Trump and transforming capitalism: making our movement see itself – Otto Scharmer

MIT Sloan Sr. Lecturer Otto Scharmer

MIT Sloan Senior Lecturer Otto Scharmer

From Huffington Post

“Trump is America’s wake-up call” I heard a visitor to the United States say the other day. True. Trump’s first year has been a wake-up call heard around the world. But are we really waking up? And who is “we”? And what, if anything, is the new awareness that we are supposed to wake up to?

This column inquires into these questions, and announces a major initiative that blends the news and social media power of HuffPost with the online-to-offline movement-building capacities of MITx u.lab.

Over the past few months, having attended events and grassroots gatherings in various parts of the world, I’m encouraged that such a waking-up and movement building process is well underway. I’ve seen firsthand a new landscape of initiatives focused on transforming the foundations of our economies and our social structures that is emerging. At the same time, social media movements such as #MeToo have shown how quickly latent and necessary changes can be catalyzed in our current moment. While there is still much more structural and systemic work to be done, it’s increasingly clear that as our old economic structures and civilizational forms hit the wall of our planetary limits, a new world is taking shape that focuses on bridging the three major divides of our time: the ecological divide, the social-economic divide, and the spiritual divide.

This awakening process is not only happening in grassroots movements. It’s equally observable among many, particularly younger, leaders working inside our traditional institutions. Everyone knows that we live in a moment of profound disruption. An old order is about to end. And something new is about to be born.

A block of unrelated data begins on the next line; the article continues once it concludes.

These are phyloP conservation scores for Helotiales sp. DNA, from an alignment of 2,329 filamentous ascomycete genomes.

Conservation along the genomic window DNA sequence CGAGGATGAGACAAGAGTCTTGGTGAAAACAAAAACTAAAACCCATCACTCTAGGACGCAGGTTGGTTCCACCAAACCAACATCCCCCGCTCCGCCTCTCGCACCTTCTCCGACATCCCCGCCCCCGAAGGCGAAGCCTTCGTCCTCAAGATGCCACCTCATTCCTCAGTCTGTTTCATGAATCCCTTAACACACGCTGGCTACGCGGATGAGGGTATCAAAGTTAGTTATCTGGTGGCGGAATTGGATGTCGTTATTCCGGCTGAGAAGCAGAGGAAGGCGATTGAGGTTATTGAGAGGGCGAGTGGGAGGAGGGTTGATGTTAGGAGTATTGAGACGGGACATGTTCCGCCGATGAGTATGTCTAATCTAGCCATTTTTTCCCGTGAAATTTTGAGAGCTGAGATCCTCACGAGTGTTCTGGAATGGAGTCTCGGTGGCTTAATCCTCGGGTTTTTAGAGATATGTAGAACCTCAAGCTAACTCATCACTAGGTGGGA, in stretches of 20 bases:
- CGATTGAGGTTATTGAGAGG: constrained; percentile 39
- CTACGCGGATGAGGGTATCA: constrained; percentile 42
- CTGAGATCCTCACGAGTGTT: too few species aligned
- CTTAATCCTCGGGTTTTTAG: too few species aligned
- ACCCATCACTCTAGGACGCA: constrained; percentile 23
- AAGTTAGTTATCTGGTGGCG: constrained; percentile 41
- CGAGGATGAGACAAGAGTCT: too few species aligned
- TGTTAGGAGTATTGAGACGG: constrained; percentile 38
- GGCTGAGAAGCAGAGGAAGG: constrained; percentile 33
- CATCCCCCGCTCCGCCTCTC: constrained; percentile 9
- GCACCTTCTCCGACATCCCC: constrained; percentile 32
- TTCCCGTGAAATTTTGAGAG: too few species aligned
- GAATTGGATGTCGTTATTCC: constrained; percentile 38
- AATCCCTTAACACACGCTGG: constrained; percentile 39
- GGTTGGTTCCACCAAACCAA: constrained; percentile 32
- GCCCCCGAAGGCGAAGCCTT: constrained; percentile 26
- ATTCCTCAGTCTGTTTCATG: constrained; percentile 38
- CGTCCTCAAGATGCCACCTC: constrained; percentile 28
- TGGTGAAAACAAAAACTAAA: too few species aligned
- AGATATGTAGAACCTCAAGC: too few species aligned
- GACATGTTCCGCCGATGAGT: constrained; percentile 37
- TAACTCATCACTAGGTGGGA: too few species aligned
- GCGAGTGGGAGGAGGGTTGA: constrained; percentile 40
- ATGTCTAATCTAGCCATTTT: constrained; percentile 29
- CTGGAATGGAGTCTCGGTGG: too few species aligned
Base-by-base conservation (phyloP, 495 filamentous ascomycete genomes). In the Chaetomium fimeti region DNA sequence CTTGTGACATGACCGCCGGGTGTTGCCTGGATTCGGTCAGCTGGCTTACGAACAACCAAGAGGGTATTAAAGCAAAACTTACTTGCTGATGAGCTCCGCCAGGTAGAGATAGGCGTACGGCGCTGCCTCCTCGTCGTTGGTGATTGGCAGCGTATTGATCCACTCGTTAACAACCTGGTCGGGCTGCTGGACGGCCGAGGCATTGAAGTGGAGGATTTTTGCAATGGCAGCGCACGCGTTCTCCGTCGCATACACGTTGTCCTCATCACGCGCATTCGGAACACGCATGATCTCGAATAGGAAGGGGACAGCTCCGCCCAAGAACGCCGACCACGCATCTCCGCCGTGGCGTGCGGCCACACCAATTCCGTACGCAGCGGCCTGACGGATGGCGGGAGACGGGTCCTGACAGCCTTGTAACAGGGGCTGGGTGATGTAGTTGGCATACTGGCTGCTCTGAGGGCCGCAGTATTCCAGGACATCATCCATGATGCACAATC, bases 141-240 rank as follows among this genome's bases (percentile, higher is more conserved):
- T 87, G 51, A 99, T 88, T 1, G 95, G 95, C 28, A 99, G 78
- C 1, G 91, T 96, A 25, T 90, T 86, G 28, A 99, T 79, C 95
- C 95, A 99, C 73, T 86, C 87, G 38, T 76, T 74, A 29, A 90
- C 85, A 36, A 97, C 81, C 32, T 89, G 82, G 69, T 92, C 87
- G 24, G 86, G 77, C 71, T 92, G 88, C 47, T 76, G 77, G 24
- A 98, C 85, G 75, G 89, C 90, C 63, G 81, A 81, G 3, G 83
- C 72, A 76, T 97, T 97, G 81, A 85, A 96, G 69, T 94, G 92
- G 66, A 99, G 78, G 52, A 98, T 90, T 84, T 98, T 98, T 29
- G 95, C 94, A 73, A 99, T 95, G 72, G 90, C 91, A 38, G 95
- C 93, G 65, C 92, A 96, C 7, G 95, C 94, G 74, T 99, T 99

Last week, I was running a session at the European Central Bank in Frankfurt. During the discussion, one of the senior management attendees said: “The problem you describe is not totally new. The destructive dynamics of prejudice, ignorance, hate, and fear have been around for a long time.” And then he asked, “But why is it so much worse today? What is actually different now?”

What a great question. It prompted me to deepen my own sense making.

Read More »

Financial regulation calls for 20/20 vision – Antonio Weiss and Simon Johnson

MIT Sloan Professor Simon Johnson

Harvard Kennedy School Senior Fellow Antonio Weiss

From Bloomberg

One of the central pillars of financial reform, the Financial Stability Oversight Council (FSOC), is under political attack and at risk of coming undone.

In the past, the balkanized U.S. financial regulatory system has consistently failed to address risks that took root in its jurisdictional gaps. The FSOC was created to solve that problem, bringing regulators together to make sure they have the tools to protect the economy from financial crises. It is already making an important difference.

Unfortunately, earlier this month the House Financial Services Committee passed the Financial Choice Act (CHOICE Act), which threatens to reverse that progress. It would, for example, all but eliminate the FSOC’s ability to prevent the regrowth of an unsupervised shadow banking sector that might once again threaten our financial stability and economic resiliency. At the same time, the administration of President Donald Trump has signaled that it may use the council to pursue deregulation, rather than its core mandate of financial stability, and to reverse or limit its ability to designate systemically important non-banks for enhanced supervision. Meanwhile, MetLife Inc., the largest U.S. life insurer, recently asked the courts to delay ruling on an appeal filed by the Obama administration seeking to reinstate the firm’s designation as a systemically important institution requiring prudential oversight by the Federal Reserve.  The Trump administration has agreed to put the appeal on hold.

Read More »

Taking steps to reduce foreign social-media meddling in our elections – Neal Hartman

MIT Sloan Senior Lecturer Neal Hartman

MIT Sloan Senior Lecturer Neal Hartman

From Huffington Post